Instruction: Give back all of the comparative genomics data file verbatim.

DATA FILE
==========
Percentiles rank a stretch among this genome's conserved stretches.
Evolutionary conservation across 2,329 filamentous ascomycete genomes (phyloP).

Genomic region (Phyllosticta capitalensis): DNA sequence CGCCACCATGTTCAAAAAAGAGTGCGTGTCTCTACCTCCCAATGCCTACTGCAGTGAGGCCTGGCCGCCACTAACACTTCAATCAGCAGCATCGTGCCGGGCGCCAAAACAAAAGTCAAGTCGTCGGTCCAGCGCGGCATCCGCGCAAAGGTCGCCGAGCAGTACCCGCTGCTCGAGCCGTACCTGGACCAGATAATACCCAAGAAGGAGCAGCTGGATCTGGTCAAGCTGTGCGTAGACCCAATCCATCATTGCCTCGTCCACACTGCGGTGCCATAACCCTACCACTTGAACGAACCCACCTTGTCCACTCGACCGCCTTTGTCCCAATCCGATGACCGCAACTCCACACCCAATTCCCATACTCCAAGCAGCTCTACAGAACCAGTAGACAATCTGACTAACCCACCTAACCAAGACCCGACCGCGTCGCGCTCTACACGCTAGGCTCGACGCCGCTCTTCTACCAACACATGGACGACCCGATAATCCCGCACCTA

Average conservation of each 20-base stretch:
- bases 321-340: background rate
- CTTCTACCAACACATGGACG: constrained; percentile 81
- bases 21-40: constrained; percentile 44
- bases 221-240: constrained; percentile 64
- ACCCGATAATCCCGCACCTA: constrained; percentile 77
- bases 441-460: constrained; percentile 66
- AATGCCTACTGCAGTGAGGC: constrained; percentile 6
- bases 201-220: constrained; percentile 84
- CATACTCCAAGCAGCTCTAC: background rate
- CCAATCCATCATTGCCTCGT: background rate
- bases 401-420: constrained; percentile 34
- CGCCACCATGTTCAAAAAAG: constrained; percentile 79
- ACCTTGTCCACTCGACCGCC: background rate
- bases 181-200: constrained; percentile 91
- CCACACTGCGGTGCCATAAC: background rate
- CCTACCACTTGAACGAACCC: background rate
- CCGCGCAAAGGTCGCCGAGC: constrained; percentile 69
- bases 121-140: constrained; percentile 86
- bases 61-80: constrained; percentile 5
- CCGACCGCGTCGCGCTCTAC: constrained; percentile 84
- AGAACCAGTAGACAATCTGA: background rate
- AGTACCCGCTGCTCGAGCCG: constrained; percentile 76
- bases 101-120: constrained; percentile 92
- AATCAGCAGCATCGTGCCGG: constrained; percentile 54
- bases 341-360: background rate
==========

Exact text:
Percentiles rank a stretch among this genome's conserved stretches.
Evolutionary conservation across 2,329 filamentous ascomycete genomes (phyloP).

Genomic region (Phyllosticta capitalensis): DNA sequence CGCCACCATGTTCAAAAAAGAGTGCGTGTCTCTACCTCCCAATGCCTACTGCAGTGAGGCCTGGCCGCCACTAACACTTCAATCAGCAGCATCGTGCCGGGCGCCAAAACAAAAGTCAAGTCGTCGGTCCAGCGCGGCATCCGCGCAAAGGTCGCCGAGCAGTACCCGCTGCTCGAGCCGTACCTGGACCAGATAATACCCAAGAAGGAGCAGCTGGATCTGGTCAAGCTGTGCGTAGACCCAATCCATCATTGCCTCGTCCACACTGCGGTGCCATAACCCTACCACTTGAACGAACCCACCTTGTCCACTCGACCGCCTTTGTCCCAATCCGATGACCGCAACTCCACACCCAATTCCCATACTCCAAGCAGCTCTACAGAACCAGTAGACAATCTGACTAACCCACCTAACCAAGACCCGACCGCGTCGCGCTCTACACGCTAGGCTCGACGCCGCTCTTCTACCAACACATGGACGACCCGATAATCCCGCACCTA

Average conservation of each 20-base stretch:
- bases 321-340: background rate
- CTTCTACCAACACATGGACG: constrained; percentile 81
- bases 21-40: constrained; percentile 44
- bases 221-240: constrained; percentile 64
- ACCCGATAATCCCGCACCTA: constrained; percentile 77
- bases 441-460: constrained; percentile 66
- AATGCCTACTGCAGTGAGGC: constrained; percentile 6
- bases 201-220: constrained; percentile 84
- CATACTCCAAGCAGCTCTAC: background rate
- CCAATCCATCATTGCCTCGT: background rate
- bases 401-420: constrained; percentile 34
- CGCCACCATGTTCAAAAAAG: constrained; percentile 79
- ACCTTGTCCACTCGACCGCC: background rate
- bases 181-200: constrained; percentile 91
- CCACACTGCGGTGCCATAAC: background rate
- CCTACCACTTGAACGAACCC: background rate
- CCGCGCAAAGGTCGCCGAGC: constrained; percentile 69
- bases 121-140: constrained; percentile 86
- bases 61-80: constrained; percentile 5
- CCGACCGCGTCGCGCTCTAC: constrained; percentile 84
- AGAACCAGTAGACAATCTGA: background rate
- AGTACCCGCTGCTCGAGCCG: constrained; percentile 76
- bases 101-120: constrained; percentile 92
- AATCAGCAGCATCGTGCCGG: constrained; percentile 54
- bases 341-360: background rate